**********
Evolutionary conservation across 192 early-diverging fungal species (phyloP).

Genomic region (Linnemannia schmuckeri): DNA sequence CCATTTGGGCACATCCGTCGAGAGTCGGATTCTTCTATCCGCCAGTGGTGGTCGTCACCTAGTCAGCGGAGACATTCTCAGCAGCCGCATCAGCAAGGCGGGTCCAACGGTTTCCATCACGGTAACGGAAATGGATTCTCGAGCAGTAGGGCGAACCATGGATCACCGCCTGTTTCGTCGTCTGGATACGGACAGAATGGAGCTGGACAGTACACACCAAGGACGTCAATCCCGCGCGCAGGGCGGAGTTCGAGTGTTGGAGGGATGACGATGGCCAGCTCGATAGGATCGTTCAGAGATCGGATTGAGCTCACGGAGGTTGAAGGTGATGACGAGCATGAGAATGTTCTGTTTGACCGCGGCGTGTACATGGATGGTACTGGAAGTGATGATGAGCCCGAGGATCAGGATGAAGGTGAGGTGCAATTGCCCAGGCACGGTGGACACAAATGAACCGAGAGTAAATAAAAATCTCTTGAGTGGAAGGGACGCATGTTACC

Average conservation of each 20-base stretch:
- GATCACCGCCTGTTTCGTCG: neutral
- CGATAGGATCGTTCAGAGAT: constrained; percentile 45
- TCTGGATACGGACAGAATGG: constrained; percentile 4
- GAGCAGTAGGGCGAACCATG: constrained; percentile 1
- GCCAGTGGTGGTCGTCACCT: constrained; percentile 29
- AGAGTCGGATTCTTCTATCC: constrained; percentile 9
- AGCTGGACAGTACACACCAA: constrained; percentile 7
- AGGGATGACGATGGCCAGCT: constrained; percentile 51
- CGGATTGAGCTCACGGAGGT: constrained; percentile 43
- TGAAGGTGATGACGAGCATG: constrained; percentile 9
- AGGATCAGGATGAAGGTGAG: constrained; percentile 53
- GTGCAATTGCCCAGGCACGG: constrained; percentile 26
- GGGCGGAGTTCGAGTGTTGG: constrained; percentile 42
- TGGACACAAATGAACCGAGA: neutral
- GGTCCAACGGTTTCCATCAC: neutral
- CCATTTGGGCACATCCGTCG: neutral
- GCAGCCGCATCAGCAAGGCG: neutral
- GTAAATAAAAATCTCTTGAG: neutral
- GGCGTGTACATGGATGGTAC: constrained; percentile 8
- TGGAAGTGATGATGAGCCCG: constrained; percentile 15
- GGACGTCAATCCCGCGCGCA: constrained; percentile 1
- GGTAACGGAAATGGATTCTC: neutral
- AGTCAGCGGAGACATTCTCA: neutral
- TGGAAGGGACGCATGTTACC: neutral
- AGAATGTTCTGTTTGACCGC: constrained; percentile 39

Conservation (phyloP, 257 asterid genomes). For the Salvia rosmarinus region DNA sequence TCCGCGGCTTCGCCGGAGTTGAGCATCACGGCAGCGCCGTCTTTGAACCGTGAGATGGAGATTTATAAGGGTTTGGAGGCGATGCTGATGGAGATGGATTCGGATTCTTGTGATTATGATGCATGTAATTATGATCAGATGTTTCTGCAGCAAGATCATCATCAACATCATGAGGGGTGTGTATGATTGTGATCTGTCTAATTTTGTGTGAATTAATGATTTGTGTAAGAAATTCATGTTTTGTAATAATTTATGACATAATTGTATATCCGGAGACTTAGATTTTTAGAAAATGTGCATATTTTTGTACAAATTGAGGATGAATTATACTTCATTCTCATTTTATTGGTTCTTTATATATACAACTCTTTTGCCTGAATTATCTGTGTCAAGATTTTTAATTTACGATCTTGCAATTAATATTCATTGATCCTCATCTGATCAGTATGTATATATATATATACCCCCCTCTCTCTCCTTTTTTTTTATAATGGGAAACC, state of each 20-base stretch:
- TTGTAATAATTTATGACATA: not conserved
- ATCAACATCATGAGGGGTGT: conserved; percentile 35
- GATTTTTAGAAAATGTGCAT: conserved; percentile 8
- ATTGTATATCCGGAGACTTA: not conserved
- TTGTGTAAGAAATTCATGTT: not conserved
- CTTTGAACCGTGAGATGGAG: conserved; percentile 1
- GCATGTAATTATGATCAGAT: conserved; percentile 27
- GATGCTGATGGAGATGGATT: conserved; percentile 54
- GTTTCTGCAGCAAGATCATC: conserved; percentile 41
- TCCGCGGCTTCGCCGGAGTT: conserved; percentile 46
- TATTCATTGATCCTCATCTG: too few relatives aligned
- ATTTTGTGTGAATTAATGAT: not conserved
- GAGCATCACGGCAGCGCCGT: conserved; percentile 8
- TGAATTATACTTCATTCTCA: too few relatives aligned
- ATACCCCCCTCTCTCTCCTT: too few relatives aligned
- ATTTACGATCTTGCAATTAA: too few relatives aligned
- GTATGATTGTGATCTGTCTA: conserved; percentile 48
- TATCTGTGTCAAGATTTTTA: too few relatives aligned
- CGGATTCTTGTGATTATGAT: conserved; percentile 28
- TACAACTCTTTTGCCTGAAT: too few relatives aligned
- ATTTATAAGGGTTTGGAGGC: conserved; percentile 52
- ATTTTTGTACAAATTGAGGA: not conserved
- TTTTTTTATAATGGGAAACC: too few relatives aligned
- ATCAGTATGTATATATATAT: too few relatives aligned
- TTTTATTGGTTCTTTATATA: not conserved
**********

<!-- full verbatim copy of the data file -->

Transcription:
Evolutionary conservation across 192 early-diverging fungal species (phyloP).

Genomic region (Linnemannia schmuckeri): DNA sequence CCATTTGGGCACATCCGTCGAGAGTCGGATTCTTCTATCCGCCAGTGGTGGTCGTCACCTAGTCAGCGGAGACATTCTCAGCAGCCGCATCAGCAAGGCGGGTCCAACGGTTTCCATCACGGTAACGGAAATGGATTCTCGAGCAGTAGGGCGAACCATGGATCACCGCCTGTTTCGTCGTCTGGATACGGACAGAATGGAGCTGGACAGTACACACCAAGGACGTCAATCCCGCGCGCAGGGCGGAGTTCGAGTGTTGGAGGGATGACGATGGCCAGCTCGATAGGATCGTTCAGAGATCGGATTGAGCTCACGGAGGTTGAAGGTGATGACGAGCATGAGAATGTTCTGTTTGACCGCGGCGTGTACATGGATGGTACTGGAAGTGATGATGAGCCCGAGGATCAGGATGAAGGTGAGGTGCAATTGCCCAGGCACGGTGGACACAAATGAACCGAGAGTAAATAAAAATCTCTTGAGTGGAAGGGACGCATGTTACC

Average conservation of each 20-base stretch:
- GATCACCGCCTGTTTCGTCG: neutral
- CGATAGGATCGTTCAGAGAT: constrained; percentile 45
- TCTGGATACGGACAGAATGG: constrained; percentile 4
- GAGCAGTAGGGCGAACCATG: constrained; percentile 1
- GCCAGTGGTGGTCGTCACCT: constrained; percentile 29
- AGAGTCGGATTCTTCTATCC: constrained; percentile 9
- AGCTGGACAGTACACACCAA: constrained; percentile 7
- AGGGATGACGATGGCCAGCT: constrained; percentile 51
- CGGATTGAGCTCACGGAGGT: constrained; percentile 43
- TGAAGGTGATGACGAGCATG: constrained; percentile 9
- AGGATCAGGATGAAGGTGAG: constrained; percentile 53
- GTGCAATTGCCCAGGCACGG: constrained; percentile 26
- GGGCGGAGTTCGAGTGTTGG: constrained; percentile 42
- TGGACACAAATGAACCGAGA: neutral
- GGTCCAACGGTTTCCATCAC: neutral
- CCATTTGGGCACATCCGTCG: neutral
- GCAGCCGCATCAGCAAGGCG: neutral
- GTAAATAAAAATCTCTTGAG: neutral
- GGCGTGTACATGGATGGTAC: constrained; percentile 8
- TGGAAGTGATGATGAGCCCG: constrained; percentile 15
- GGACGTCAATCCCGCGCGCA: constrained; percentile 1
- GGTAACGGAAATGGATTCTC: neutral
- AGTCAGCGGAGACATTCTCA: neutral
- TGGAAGGGACGCATGTTACC: neutral
- AGAATGTTCTGTTTGACCGC: constrained; percentile 39

Conservation (phyloP, 257 asterid genomes). For the Salvia rosmarinus region DNA sequence TCCGCGGCTTCGCCGGAGTTGAGCATCACGGCAGCGCCGTCTTTGAACCGTGAGATGGAGATTTATAAGGGTTTGGAGGCGATGCTGATGGAGATGGATTCGGATTCTTGTGATTATGATGCATGTAATTATGATCAGATGTTTCTGCAGCAAGATCATCATCAACATCATGAGGGGTGTGTATGATTGTGATCTGTCTAATTTTGTGTGAATTAATGATTTGTGTAAGAAATTCATGTTTTGTAATAATTTATGACATAATTGTATATCCGGAGACTTAGATTTTTAGAAAATGTGCATATTTTTGTACAAATTGAGGATGAATTATACTTCATTCTCATTTTATTGGTTCTTTATATATACAACTCTTTTGCCTGAATTATCTGTGTCAAGATTTTTAATTTACGATCTTGCAATTAATATTCATTGATCCTCATCTGATCAGTATGTATATATATATATACCCCCCTCTCTCTCCTTTTTTTTTATAATGGGAAACC, state of each 20-base stretch:
- TTGTAATAATTTATGACATA: not conserved
- ATCAACATCATGAGGGGTGT: conserved; percentile 35
- GATTTTTAGAAAATGTGCAT: conserved; percentile 8
- ATTGTATATCCGGAGACTTA: not conserved
- TTGTGTAAGAAATTCATGTT: not conserved
- CTTTGAACCGTGAGATGGAG: conserved; percentile 1
- GCATGTAATTATGATCAGAT: conserved; percentile 27
- GATGCTGATGGAGATGGATT: conserved; percentile 54
- GTTTCTGCAGCAAGATCATC: conserved; percentile 41
- TCCGCGGCTTCGCCGGAGTT: conserved; percentile 46
- TATTCATTGATCCTCATCTG: too few relatives aligned
- ATTTTGTGTGAATTAATGAT: not conserved
- GAGCATCACGGCAGCGCCGT: conserved; percentile 8
- TGAATTATACTTCATTCTCA: too few relatives aligned
- ATACCCCCCTCTCTCTCCTT: too few relatives aligned
- ATTTACGATCTTGCAATTAA: too few relatives aligned
- GTATGATTGTGATCTGTCTA: conserved; percentile 48
- TATCTGTGTCAAGATTTTTA: too few relatives aligned
- CGGATTCTTGTGATTATGAT: conserved; percentile 28
- TACAACTCTTTTGCCTGAAT: too few relatives aligned
- ATTTATAAGGGTTTGGAGGC: conserved; percentile 52
- ATTTTTGTACAAATTGAGGA: not conserved
- TTTTTTTATAATGGGAAACC: too few relatives aligned
- ATCAGTATGTATATATATAT: too few relatives aligned
- TTTTATTGGTTCTTTATATA: not conserved